The intent of Section 621 of the Dodd-Frank Act is to prohibit underwriters, sponsors, and others who assemble asset-backed securities, from packaging and selling those securities and profiting from the securities’ failures. Given the unique control that firms packaging and selling asset-backed securities have over transactions involving those securities, Section 621 of Dodd-Frank protects purchasers by prohibiting those firms from engaging in transactions involving or resulting in material conflicts of interest. The conflicts of interest provision under Section 621 arises directly from the hearings and findings of the Senate Permanent Subcommittee on Investigations, which dramatically showed how some firms were creating financial products, selling those products to their customers, and betting against those same products.
Senator Carl Levin, the principal author of Section 621, likened this practice to selling someone a car with no brakes and then taking out a life insurance policy on the purchaser. In the asset-backed securities context, the sponsors and underwriters of the asset-backed securities are the parties who select and understand the underlying assets, and who are best positioned to design a security to succeed or fail. They, like the mechanic servicing a car, would know if the vehicle has been designed to fail. And so they must be prevented from securing handsome rewards for designing and selling malfunctioning vehicles that undermine the asset-backed securities markets. It is for that reason that Congress prohibited those entities from engaging in transactions that would involve or result in material conflicts of interest with the purchasers of their products (Cong. Record, July 15, 2010, S5901)
However, Section 621 is not intended to limit the ability of an underwriter to support the value of a security in the aftermarket by providing liquidity and a ready two-sided market for it. Nor does it restrict a firm from creating a synthetic asset-backed security, which inherently contains both long and short positions with respect to securities it previously created, so long as the firm does not take the short position. But a firm that underwrites an asset-backed security would run afoul of the provision if it also takes the short position in a synthetic asset-backed security that references the same assets it created. In such an instance, noted Senator Levin, even a disclosure to the purchaser of the underlying asset-backed security that the underwriter has or might in the future bet against the security will not cure the material conflict of interest. (Cong. Record, July 15, 2010, S5899).
While a strong prohibition on material conflicts of interest is central to Section 621, Congress recognized that underwriters are often asked to support issuances of asset-backed securities in the aftermarket by providing liquidity to the initial purchasers, which may mean buying and selling the securities for some time. That activity is consistent with the goal of supporting the offering, is not likely to pose a material conflict, and thus Congress was comfortable in excluding it from the general prohibition. Similarly, market conditions change over time and may lead an underwriter to wish to sell the securities it holds. That is also not likely to pose a conflict. But Senator Levin cautioned federal regulators to act diligently to ensure that an underwriter is not making bets against the very financial products that it assembled and sold. (Cong. Record, July 15, 2010, S5901)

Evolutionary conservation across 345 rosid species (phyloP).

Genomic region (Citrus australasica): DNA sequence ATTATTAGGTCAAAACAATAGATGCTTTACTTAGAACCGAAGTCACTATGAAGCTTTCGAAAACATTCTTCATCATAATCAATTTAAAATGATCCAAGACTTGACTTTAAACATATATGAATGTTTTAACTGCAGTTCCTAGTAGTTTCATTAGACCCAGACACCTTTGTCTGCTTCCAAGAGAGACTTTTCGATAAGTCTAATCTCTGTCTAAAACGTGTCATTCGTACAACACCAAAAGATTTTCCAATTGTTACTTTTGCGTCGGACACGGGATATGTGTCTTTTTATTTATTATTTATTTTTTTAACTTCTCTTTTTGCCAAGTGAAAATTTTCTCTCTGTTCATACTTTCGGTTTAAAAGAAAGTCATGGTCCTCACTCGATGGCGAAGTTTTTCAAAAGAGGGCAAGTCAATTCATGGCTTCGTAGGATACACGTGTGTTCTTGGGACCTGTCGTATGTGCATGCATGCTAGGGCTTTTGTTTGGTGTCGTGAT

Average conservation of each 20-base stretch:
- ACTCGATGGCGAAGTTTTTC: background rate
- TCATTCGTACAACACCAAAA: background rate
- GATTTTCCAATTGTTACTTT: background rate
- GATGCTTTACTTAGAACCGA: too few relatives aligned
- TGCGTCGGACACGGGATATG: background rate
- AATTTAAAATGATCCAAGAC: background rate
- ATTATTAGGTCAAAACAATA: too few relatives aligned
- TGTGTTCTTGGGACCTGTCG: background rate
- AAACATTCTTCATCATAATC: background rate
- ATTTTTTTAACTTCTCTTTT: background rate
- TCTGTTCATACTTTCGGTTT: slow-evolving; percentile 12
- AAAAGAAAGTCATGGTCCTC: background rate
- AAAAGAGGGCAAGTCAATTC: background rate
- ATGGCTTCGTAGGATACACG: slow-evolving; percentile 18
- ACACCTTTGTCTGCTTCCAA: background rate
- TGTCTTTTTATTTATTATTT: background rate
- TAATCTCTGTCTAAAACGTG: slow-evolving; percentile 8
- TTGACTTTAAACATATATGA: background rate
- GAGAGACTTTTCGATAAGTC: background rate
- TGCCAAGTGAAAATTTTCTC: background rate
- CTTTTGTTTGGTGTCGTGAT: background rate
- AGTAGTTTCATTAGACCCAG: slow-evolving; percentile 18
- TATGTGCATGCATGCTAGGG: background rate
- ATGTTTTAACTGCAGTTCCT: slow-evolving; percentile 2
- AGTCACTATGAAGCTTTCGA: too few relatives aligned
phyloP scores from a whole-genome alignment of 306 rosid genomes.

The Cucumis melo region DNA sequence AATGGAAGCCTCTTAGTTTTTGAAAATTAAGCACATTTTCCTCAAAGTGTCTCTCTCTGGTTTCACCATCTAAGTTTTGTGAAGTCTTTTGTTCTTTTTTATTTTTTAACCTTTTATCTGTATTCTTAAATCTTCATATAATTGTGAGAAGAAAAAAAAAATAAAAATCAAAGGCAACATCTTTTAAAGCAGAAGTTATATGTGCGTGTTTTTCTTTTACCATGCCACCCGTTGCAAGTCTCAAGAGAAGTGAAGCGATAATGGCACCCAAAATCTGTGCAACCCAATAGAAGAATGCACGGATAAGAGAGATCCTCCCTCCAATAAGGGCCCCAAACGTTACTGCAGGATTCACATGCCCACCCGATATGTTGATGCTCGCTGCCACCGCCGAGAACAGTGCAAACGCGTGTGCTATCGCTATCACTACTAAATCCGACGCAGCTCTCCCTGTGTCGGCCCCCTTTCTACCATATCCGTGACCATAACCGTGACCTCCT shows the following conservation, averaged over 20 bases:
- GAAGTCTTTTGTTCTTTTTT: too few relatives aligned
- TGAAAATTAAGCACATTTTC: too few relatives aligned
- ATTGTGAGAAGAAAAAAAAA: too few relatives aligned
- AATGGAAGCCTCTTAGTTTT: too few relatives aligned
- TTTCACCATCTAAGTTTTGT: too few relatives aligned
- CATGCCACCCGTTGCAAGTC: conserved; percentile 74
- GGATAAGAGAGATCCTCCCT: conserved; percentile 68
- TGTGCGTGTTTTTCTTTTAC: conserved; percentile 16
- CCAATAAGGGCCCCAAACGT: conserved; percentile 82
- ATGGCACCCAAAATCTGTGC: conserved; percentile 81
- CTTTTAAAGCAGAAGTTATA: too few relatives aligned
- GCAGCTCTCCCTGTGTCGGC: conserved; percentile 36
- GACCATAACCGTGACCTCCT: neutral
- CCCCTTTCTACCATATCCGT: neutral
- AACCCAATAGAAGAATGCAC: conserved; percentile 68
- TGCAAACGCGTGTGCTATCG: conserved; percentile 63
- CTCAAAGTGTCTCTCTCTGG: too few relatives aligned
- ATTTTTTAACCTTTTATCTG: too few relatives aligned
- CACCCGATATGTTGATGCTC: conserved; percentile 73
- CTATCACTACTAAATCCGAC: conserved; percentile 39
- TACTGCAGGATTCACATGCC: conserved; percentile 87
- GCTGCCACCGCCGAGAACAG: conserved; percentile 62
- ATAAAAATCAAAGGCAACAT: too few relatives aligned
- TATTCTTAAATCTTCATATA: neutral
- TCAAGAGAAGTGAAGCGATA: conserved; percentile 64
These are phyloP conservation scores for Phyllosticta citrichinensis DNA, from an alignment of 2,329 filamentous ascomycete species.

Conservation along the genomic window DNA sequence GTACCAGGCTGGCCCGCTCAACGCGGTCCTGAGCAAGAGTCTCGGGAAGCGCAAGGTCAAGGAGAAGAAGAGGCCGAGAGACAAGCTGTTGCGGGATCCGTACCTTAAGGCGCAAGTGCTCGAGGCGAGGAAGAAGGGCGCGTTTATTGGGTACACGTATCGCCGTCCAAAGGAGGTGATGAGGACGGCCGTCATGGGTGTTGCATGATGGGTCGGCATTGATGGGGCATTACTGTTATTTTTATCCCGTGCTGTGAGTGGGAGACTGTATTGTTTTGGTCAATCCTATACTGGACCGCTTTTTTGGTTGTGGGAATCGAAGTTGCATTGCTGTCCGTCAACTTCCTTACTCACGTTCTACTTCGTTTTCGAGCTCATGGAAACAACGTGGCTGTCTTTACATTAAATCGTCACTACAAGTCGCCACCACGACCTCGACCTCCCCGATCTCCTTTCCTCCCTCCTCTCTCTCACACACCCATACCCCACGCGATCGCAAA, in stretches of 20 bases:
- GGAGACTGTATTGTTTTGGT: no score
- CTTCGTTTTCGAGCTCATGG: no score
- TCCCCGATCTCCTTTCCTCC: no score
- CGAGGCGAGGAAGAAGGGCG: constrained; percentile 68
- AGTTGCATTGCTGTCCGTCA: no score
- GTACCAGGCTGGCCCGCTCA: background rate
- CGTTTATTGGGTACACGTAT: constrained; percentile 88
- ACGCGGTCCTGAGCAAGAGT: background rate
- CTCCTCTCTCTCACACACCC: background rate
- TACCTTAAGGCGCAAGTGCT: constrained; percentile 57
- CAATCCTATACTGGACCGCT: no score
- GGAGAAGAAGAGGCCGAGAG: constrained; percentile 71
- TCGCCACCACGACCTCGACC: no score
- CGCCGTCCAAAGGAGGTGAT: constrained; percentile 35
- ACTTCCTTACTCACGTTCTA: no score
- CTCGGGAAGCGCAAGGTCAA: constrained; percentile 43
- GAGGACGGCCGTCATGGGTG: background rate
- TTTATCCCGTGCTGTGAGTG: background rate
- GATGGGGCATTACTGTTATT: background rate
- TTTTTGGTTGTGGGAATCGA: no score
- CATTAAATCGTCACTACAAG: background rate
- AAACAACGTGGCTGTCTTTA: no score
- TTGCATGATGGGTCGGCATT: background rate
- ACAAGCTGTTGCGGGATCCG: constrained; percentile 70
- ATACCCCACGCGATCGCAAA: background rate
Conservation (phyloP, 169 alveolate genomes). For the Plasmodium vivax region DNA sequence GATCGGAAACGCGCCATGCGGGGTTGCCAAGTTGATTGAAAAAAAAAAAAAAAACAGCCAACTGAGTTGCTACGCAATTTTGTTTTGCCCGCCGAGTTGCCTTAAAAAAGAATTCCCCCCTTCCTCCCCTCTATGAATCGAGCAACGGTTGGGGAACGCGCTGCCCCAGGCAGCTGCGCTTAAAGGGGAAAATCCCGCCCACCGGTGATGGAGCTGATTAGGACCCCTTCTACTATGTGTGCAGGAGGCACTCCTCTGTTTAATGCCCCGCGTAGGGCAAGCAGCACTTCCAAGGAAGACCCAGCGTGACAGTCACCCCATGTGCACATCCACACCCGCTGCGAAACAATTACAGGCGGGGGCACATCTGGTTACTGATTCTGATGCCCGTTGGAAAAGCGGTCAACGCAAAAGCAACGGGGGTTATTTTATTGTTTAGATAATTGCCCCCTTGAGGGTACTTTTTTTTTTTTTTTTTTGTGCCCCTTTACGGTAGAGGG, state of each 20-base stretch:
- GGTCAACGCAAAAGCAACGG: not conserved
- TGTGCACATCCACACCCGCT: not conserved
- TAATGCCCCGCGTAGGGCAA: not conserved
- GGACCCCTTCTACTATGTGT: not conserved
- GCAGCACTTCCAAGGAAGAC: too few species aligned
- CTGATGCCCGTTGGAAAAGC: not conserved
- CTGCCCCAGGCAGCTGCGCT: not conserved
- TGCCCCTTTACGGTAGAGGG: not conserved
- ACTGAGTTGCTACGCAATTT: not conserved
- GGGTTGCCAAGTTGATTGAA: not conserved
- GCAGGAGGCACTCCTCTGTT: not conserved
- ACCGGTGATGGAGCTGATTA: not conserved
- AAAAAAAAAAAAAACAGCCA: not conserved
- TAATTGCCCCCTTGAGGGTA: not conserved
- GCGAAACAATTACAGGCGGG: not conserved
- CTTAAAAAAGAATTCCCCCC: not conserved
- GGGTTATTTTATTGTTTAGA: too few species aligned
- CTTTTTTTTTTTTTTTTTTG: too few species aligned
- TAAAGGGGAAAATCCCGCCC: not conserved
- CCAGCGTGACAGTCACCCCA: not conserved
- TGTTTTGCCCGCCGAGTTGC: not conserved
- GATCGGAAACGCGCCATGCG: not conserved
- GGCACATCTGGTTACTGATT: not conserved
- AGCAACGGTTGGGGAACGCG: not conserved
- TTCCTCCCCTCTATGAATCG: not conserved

Disclosure has a role in relation to conflicts of interest. But in the view of Congress, disclosure alone may not cure these types of conflicts in all cases. Indeed, while a meaningful disclosure may alleviate the appearance of a material conflict of interest in some circumstances, in others, such as if the disclosures cannot be made to the appropriate party or because the disclosure is not sufficiently meaningful, disclosure is likely insufficient.
The intent of Congress is to provide regulators with the authority and strong directive to stop the egregious practices, and not to allow for regulators to enable them to continue behind the fig leaf of vague, technically worded, fine print disclosures. These provisions must be interpreted strictly, and regulators are directed to use their authority to act decisively to protect critical financial infrastructure from the risks and conflicts inherent in allowing banking entities and other large financial firms to engage in high risk proprietary trading and investing in hedge funds and private equity funds. (Cong. Record, July 15, 2010, S5901). In the end, Congress believes that the SEC has sufficient authority to define the contours of the rules in such a way as to remove the vast majority of conflicts of interest from these transactions, while also protecting the healthy functioning of the capital markets. (Cong. Record, July 15, 2010, S5899).